FTC Settlement with DealerBuilt Over Data Security Offers Lessons for All Dealerships

With vehicles retaining and sharing more data than ever before, the Federal Trade Commission has stepped up its policing of dealerships and third-party software companies when it comes to personal data security. Recently, Dealer software company LightYear Dealer Technologies, LLC, which also does business as DealerBuilt, was accused by the FTC of violating the provisions of the Standards for Safeguarding Customer Information Rule, which is part of the Gramm-Leach-Bliley Act. The company reached a settlement with the FTC, promising to revamp its security practices.

While the settlement has specific business directives for DealerBuilt, the FTC is taking the opportunity to ensure that all dealers and their third-party technology companies and partners understand the implications of data security in 2019, and their responsibilities for keeping customer information safe.

According to the FTC, the bare minimum companies that handle consumer data should be engaging in to safeguard that information includes:

Putting it in writing. Dealers and their software partners should implement a written information security program and ensure that the company’s senior management is provided with the written plan at least once per year and promptly after a security incident.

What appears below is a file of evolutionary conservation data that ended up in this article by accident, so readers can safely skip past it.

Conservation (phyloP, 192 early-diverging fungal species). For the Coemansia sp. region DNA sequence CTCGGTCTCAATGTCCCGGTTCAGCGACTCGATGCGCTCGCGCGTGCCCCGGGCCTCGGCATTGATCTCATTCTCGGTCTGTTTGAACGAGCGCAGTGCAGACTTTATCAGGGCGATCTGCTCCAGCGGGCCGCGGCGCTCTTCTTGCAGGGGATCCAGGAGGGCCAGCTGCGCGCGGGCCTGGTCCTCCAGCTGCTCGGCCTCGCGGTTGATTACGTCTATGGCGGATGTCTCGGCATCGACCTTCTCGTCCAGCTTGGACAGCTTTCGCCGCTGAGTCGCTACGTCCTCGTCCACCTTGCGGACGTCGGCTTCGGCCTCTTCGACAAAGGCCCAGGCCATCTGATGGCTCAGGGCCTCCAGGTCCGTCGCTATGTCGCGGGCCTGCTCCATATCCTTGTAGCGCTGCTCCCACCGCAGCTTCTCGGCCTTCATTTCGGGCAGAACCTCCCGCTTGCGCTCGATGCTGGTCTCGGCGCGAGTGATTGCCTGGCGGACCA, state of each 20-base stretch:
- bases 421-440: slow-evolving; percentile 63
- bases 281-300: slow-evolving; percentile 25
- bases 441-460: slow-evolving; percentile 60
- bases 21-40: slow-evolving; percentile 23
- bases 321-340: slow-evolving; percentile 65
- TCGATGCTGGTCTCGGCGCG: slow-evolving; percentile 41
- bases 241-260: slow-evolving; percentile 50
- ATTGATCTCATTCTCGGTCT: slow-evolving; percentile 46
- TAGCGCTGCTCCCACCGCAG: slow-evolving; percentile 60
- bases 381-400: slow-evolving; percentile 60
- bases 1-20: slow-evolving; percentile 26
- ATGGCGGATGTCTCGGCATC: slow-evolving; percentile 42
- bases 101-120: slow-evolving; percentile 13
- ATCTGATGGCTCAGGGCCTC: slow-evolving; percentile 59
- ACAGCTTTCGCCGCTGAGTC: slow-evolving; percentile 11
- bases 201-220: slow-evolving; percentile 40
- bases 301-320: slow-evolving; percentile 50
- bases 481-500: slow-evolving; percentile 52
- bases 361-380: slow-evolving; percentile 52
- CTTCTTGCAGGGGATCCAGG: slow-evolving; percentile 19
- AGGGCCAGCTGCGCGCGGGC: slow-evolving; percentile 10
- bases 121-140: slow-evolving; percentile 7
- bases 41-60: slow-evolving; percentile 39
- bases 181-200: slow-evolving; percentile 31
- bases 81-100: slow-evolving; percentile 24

Putting someone in charge. Dealers and their software provider should designate a qualified individual to be responsible for the company’s information security program.

Review it regularly. It’s recommended that dealers conduct regular reviews of the program, including a review at least once per year and in the event of a security incident.

Build a checklist for the steps that need to be taken. Ensure that the company’s security program incorporates:

  • Annual employee training;
  • Technical, administrative, and physical safeguards for data;
  • Encryption of Social Security Numbers and financial account information;
  • A process for ensuring secure installation and inventory of all devices;
  • Service provider controls; and
  • Regular assessments, penetration testing and audits of the program.

Security experts note that it’s not enough for dealers to assume their software partners are keeping data safe. Any companies dealing with personal data – and this includes the dealership itself —  should take note and put a formal data security review process in place. Never presume that software or other service providers such as call centers have robust data privacy policies in place.

Agreements with third parties should be undertaken cautiously, as dealers cannot later claim that they simply didn’t know that personal information was being handled improperly. Always ask third parties for robust descriptions of their data security practices, and check references before signing any agreements.